What makes Stoicism the greatest mind hack? A guide to Stoicism and list of exercises on how to be a Stoic.

Right before starting with — what makes Stoicism the greatest mind hack? This quote is going to provide you with essence about Stoicism-

Death is the shadow of life which gives the light to life.

what makes stoicism the greatest mind hack
What makes stoicism the greatest mind hack?

What is Stoicism? What makes Stoicism the greatest mind hack?

The documents like private diaries and letters of Roman Emperors which can be deemed as one of the highest Wisdom in the history of mankind, they form the strong foundation for the practice of Stoicism.

For any Stoic, its tool for the pursuit of perseverance, wisdom and self-improvement. This is for someone who wants to get better in life rather than a mere topic of academics.

Example, George Washington, Ralph Waldo Emerson, Thomas Jefferson, Matthew Arnold and others read, studied, quoted, or admired the Stoics.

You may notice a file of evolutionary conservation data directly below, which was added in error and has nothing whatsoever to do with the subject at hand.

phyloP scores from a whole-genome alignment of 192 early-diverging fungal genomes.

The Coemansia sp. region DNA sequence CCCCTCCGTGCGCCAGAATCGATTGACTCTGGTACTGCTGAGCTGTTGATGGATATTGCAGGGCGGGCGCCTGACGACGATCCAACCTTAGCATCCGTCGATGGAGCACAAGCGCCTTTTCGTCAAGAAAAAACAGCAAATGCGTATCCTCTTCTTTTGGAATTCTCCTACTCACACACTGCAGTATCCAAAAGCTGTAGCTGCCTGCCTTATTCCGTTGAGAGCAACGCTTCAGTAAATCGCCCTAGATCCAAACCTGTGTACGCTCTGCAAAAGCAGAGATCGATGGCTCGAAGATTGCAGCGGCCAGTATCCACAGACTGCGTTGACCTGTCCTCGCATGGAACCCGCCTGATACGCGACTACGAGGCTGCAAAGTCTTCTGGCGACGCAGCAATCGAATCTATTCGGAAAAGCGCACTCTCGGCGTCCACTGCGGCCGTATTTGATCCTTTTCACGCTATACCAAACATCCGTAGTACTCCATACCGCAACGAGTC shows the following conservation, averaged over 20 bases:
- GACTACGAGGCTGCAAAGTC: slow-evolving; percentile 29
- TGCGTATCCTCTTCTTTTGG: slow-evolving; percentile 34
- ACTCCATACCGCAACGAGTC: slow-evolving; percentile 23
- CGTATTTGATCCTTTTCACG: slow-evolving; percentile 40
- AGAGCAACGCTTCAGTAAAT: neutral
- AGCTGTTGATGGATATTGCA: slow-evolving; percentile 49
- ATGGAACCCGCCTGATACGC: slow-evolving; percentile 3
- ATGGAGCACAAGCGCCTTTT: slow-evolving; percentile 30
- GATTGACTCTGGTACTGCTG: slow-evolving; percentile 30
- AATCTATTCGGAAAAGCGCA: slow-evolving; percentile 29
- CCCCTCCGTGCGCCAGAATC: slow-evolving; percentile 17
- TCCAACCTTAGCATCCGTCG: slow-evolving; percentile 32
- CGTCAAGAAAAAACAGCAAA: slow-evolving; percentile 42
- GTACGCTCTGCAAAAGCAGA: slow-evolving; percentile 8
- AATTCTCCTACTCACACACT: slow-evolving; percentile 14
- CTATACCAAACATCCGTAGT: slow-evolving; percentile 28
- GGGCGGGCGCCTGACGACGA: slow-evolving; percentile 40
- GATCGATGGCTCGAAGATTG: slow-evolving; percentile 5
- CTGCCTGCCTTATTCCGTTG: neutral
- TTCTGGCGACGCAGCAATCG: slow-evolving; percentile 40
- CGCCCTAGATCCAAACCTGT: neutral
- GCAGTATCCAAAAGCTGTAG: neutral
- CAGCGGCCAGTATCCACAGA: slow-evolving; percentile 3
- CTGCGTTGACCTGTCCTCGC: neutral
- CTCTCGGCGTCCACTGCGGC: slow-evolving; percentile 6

Even the ancient Stoics weren’t slouch like Marcus Aurelius and Seneca. One was a Roman Emperor, and a famous playwright and a political advisor respectively.

What is Stoicism in philosophy?

For the Stoicism be the ultimate mind hack, these virtues form the foundation of it:

  • Courage
  • Temperance
  • Justice
  • Wisdom

Marcus Aurelius wrote that if you find something better than justice, truth, self-control and courage – it must be a really extraordinary thing indeed.

In the present age of the internet, better transportation and advanced medicines have we found anything better than-

Being brave? Moderation and sobriety? Making the correct choice? Truth and understanding?

We can safely assume that whatever we face in life, we need to respond with these four virtues.

what is stoicism in philosophy
What is stoicism in philosophy?

Courage:

“The world wants to know if you have cojones. If you are brave?”

— A novel named All the Pretty Horses

Seneca would rephrase this if you have passed through life without an opponent, no one can ever know what you are capable of, not even you.

Anyone in the world will never ever know what you are good at. Therefore tricky and tough situations are sent out in your way. Treat them as opportunities to grow, the questions to answer.

Let your response make a dent into your life- and let it remind you why bravery is the most important thing.

Temperance:

Now coming to life, everything isn’t that simple as it seems to be. We can’t be solely dependent on courage because too much of it turns bravery into recklessness, endangering themselves and others also.